Last week I told you about the snowbird that moved to Florida and liked to have drowned in his pool. After he recovered he and his wife decided they would buy a small farm in the mountains of North Carolina near Blowing Rock. They had visited the area while on their trips to Florida and had enjoyed the climate and the scenery was out of this world.
After purchasing their small farm, they got right to work cleaning it up and getting ready to plant their first garden. Didn’t neither one of them know anything about gardening. So they decided to ride down the old winding road and visit their neighbors and maybe get some information about growing a garden. Well, they would learn quickly the independence, outspokenness and conservative ways of at least two of their new mountain neighbors.
So off they went. Their first stop was a small farmhouse that had a nice front porch. It was a pretty warm day, and an old man and woman were both sitting on the porch rocking in high-back rocking chairs which happened to be the only chairs on the porch. The old man was chewing tobacco, and his wife was dipping snuff. Both held and waved funeral fans. You know them little hand fans the funeral homes used to pass out with a picture of Jesus on one side and the funeral home on the other side.
Well the snowbirds got out of their car and started toward the house walking around one old hound dog and stepping over two. The couple stopped at the bottom of the front porch steps and the Florida man opened what would be a short conversation with, “Hello there. My wife and I just moved in about two miles up the road. We moved up from Florida and thought we would ride over this afternoon to visit and become acquainted.”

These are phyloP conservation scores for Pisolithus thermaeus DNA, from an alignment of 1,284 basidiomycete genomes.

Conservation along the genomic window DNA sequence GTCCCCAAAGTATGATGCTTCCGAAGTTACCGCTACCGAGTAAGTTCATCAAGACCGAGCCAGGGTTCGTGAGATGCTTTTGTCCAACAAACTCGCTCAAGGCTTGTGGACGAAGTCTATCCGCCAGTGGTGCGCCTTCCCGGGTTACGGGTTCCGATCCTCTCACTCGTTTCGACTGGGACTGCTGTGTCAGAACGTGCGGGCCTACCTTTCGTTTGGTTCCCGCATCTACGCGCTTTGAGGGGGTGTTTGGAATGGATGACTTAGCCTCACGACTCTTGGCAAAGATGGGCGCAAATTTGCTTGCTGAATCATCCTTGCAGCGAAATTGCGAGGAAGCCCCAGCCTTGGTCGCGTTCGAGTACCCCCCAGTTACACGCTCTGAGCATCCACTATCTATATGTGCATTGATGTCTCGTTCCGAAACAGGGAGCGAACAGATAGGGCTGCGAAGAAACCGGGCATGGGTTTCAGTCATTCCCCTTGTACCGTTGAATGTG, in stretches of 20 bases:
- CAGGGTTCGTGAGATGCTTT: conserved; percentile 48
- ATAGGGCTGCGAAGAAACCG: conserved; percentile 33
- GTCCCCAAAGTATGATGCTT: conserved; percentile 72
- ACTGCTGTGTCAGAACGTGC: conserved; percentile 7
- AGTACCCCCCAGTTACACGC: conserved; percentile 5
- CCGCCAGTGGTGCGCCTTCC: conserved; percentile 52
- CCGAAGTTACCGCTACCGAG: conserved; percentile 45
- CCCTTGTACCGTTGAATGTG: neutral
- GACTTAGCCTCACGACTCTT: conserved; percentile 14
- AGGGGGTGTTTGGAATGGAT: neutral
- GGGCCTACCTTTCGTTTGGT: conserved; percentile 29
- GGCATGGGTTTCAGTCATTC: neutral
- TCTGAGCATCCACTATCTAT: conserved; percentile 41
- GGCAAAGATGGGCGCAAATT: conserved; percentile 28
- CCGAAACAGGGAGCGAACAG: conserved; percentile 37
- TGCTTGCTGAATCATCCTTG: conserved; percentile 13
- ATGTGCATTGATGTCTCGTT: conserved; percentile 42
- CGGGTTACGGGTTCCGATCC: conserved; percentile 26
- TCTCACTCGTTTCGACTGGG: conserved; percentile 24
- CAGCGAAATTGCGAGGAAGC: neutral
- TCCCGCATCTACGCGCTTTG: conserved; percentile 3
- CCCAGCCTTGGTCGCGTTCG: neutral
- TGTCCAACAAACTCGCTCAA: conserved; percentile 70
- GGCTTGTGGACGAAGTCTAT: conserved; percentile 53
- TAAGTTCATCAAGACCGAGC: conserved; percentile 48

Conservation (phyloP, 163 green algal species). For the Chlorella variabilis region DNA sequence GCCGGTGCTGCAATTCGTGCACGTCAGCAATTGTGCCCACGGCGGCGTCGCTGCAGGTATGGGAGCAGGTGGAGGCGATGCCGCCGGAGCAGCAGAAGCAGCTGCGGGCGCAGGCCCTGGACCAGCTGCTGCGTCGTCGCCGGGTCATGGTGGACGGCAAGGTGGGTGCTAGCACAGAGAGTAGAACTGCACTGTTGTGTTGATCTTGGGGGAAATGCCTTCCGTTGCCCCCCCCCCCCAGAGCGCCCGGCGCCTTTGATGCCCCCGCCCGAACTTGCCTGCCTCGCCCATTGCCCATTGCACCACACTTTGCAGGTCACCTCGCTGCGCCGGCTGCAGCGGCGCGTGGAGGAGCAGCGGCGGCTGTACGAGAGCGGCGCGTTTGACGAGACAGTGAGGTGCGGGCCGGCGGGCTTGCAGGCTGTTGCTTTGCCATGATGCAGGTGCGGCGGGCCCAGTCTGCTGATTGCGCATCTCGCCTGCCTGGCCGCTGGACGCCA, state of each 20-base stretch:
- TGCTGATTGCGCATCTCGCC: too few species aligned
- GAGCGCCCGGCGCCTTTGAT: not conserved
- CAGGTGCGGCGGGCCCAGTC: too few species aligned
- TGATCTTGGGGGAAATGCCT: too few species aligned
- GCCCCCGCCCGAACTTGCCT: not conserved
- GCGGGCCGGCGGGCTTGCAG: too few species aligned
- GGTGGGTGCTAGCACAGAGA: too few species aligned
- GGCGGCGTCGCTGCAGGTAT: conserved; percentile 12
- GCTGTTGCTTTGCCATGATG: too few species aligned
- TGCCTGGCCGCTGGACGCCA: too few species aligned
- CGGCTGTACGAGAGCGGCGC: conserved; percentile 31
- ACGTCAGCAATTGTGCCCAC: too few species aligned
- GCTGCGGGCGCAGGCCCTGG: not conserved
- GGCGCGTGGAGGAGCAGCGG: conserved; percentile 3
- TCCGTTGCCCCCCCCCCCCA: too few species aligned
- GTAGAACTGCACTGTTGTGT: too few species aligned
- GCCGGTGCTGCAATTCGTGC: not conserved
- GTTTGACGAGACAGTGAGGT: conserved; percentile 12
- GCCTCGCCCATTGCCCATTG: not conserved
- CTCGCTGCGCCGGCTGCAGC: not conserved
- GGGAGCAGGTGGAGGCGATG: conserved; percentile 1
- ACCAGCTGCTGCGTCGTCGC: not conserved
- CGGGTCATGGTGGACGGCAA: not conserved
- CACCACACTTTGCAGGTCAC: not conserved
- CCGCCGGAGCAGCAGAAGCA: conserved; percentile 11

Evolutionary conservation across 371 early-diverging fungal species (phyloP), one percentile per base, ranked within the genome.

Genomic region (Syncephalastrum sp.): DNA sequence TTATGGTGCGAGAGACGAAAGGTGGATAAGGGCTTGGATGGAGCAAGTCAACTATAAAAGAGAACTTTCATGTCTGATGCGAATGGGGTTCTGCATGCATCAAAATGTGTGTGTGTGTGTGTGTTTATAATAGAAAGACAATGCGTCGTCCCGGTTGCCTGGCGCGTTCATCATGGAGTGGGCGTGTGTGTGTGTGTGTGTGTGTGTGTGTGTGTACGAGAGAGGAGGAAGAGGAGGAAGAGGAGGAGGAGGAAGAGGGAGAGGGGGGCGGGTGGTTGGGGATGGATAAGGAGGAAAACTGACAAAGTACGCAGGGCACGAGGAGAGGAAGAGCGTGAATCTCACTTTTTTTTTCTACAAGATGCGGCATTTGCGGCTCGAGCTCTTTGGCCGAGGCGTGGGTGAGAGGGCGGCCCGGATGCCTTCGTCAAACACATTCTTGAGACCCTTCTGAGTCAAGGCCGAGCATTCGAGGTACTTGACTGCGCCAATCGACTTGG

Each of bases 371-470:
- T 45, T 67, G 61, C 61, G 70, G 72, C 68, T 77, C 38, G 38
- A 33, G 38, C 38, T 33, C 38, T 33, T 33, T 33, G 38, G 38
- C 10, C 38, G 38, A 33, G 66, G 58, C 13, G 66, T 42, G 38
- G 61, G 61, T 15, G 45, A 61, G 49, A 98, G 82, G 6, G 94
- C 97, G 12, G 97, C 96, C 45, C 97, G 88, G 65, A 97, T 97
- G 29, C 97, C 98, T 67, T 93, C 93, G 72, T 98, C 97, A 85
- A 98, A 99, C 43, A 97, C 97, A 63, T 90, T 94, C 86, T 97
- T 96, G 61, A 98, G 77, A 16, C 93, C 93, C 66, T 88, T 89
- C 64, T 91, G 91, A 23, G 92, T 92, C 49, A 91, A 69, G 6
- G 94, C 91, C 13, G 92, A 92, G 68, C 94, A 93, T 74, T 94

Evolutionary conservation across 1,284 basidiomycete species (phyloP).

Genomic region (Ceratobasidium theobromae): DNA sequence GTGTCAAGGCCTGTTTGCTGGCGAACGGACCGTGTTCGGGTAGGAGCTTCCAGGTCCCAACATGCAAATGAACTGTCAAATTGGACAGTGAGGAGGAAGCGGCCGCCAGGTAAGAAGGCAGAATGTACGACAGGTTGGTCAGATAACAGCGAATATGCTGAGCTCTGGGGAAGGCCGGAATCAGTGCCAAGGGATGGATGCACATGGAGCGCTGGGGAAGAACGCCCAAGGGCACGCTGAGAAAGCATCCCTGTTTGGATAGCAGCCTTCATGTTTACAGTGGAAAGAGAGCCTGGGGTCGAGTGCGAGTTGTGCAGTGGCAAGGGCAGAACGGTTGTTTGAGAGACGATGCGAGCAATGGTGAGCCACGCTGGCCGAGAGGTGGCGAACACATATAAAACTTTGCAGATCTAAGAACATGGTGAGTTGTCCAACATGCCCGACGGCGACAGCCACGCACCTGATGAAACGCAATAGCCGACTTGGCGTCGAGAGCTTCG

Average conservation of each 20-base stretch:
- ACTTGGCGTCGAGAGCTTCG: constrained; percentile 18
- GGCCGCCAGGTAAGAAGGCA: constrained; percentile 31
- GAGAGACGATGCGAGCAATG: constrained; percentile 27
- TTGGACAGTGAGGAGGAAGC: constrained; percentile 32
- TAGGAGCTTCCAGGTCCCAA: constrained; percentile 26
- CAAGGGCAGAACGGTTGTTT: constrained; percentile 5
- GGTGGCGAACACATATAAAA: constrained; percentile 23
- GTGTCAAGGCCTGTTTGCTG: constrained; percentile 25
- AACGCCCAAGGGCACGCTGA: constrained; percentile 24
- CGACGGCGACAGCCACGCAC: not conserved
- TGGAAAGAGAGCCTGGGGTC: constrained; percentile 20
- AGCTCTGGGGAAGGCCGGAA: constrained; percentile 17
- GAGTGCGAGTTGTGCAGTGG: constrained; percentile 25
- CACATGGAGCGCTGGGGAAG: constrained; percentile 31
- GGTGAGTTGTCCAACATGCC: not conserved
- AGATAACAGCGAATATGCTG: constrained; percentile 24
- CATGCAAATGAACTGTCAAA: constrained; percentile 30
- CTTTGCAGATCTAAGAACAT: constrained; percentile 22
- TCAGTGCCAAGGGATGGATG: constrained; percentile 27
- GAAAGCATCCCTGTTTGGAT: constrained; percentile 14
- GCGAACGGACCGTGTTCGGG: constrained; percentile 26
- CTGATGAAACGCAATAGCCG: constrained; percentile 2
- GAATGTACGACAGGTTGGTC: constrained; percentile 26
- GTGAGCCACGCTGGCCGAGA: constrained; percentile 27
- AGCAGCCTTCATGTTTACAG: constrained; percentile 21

“Howdy,” said the old man in the rocking chair as he spat out a big chew of tobacco at a broken syrup bottle in the yard.
The old lady never looked up and continued rocking and knitting what looked to be a napkin. Like her husband, she spat a good juicy spit of snuff into the yard.
The visitor still standing with his wife out in the yard made another attempt to speak and said, “It sure is hot this afternoon.”
The old man sitting on the porch just spat another chaw and said, “Yep, always is this time of the year.”
Becoming increasingly impatient, as most northerners are, and a little ticked off at the reception they had received, he said, “Seems to me like you don’t have enough chairs.”
“Got plenty of chairs,” the old mountaineer said. “Just got too much company.”
Ya’ll come back now, you hear?